Please allow 48 HOURS, i.e. TWO FULL WORKING DAYS between requesting your prescription and collecting your prescription

Please post or deliver your repeat prescription request to the surgery or use our online services to order.

Local pharmacies collect prescriptions from Winscombe Surgery.  However, please check with Reception before placing your repeat prescription as some pharmacies offer a limited collection service from the Surgery.


If you nominate a pharmacy from which you wish to collect your repeat medication on a regular basis, the Practice can send your prescriptions electronically to that pharmacy rather than having to print out the green prescription form. If you wish to sign up for this service, please contact the Pharmacy you would like to nominate and they will set you up on the EPS system.

Banwell Surgery has a Pharmacy attached to the premises.

Some local pharmacies can provide a delivery service and also a repeat ordering service, please ask the Pharmacist for details.

Alternatively, on receipt of a stamped addressed envelope we can post your prescription to you.

If you require any further information please ask at Reception.

Medications Review

Patients on repeat medication will be asked to see a doctor at least once a year to review these regular medications.

Practice Drug Budget

We are sure you are aware that we have a drug budget for all medication that we issue at the Practice and are under constant pressure from the government to stay within this budget. We would therefore request our patients to help us by reminding you all of the following:

Our computer system monitors how much medication you are prescribed and as a result if you request a prescription before it is due there may be a delay before it is issued. We recognise that it may sometimes be necessary to make an early request ie holiday. If this is the case please help us by putting a note on the request giving the reason. This will help prevent any unnecessary delay

Repeat Request

Please allow 48 hours, excluding weekends and Bank Holidays, for your request to be processed. Any problems please telephone the surgery. Please note this website based medication requests service is to be decommissioned and you should register for our Patient Access service to order repeat medication electronically.  Ask the Receptionist for details on how to do this.

Group A Streptococcus - Information for families and carers of children

You may have seen reports about a higher-than-usual level of Group A streptococcus (GAS) infections in children this year, and we understand if you are concerned.

GAS is a common bacteria – lots of people carry it without being unwell.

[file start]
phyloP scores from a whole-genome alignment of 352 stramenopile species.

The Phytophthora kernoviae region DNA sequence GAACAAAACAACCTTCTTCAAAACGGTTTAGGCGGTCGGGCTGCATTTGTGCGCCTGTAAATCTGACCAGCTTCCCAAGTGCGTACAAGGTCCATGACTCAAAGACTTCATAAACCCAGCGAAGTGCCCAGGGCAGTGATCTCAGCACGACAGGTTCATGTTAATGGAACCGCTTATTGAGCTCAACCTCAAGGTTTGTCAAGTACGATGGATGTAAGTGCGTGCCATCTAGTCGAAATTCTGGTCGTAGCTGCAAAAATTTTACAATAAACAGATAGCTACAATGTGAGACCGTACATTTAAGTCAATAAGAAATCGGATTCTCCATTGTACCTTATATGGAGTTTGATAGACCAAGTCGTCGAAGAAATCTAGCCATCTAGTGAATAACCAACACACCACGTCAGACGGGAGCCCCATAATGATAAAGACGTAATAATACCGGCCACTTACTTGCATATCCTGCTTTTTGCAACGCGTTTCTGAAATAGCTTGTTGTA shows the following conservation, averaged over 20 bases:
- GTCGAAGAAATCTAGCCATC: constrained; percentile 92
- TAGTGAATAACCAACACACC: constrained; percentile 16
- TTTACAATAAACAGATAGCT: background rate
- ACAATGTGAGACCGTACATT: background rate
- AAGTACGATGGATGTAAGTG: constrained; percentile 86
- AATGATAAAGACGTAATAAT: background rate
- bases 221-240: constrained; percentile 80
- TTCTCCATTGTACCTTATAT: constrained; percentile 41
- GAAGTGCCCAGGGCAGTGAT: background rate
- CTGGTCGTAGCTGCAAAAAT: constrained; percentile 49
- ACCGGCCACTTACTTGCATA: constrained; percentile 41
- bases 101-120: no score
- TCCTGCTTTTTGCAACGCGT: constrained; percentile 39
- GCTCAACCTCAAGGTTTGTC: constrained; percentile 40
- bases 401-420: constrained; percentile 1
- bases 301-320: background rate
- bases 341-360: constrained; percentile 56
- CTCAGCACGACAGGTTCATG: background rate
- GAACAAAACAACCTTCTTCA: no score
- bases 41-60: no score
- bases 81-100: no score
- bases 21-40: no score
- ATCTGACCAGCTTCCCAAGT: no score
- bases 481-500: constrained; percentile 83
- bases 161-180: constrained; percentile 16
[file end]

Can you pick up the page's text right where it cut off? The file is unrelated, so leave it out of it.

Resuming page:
It can cause many common mild infections, including sore throats or scarlet fever, which can be easily treated with antibiotics. 

The information below explains how it is spread, and what to look for when your child is unwell.

How is it spread?

GAS spreads by close contact with an infected person. It can be passed on through coughs and sneezes, or from a wound.

Which infections does GAS cause?

The bacteria usually causes a mild infection, producing sore throats or scarlet fever, which can be easily treated with antibiotics.

What is invasive group A strep?

This is when the bacteria gets into the bloodstream and causes serious illness – called invasive Group A strep (iGAS). These cases are very rare.

Symptoms of mild GAS infections

Symptoms of mild infections include: sore throat; fever; chills; muscle aches; and in cases of scarlet fever, a rash and a white coating on the tongue, which peels leaving the tongue red, swollen and covered in bumps

When to contact us:

– If your child is not recovering after a bout of scarlet fever, a sore throat, or a respiratory infection, and you are concerned they are becoming more unwell

– If your child is drinking much less (50% less) than normal

– If your child has had a dry nappy for 12 hours or more, or shows other signs of dehydration

– If your baby is under three months and has a temperature of 38C, or is three to six months old and has a temperature of 39C or higher

– If your child is very tired or irritable

Call 999 or go to A&E if:

– Your child is having difficulty breathing – you may notice grunting noises or their tummy sucking under their ribs

– There are pauses when your child breathes

– Your child’s tongue or lips are blue, or their skin is mottled/pale

– Your child is floppy and will not wake up or stay awake

– Your child has a weak, continuous, or high-pitched cry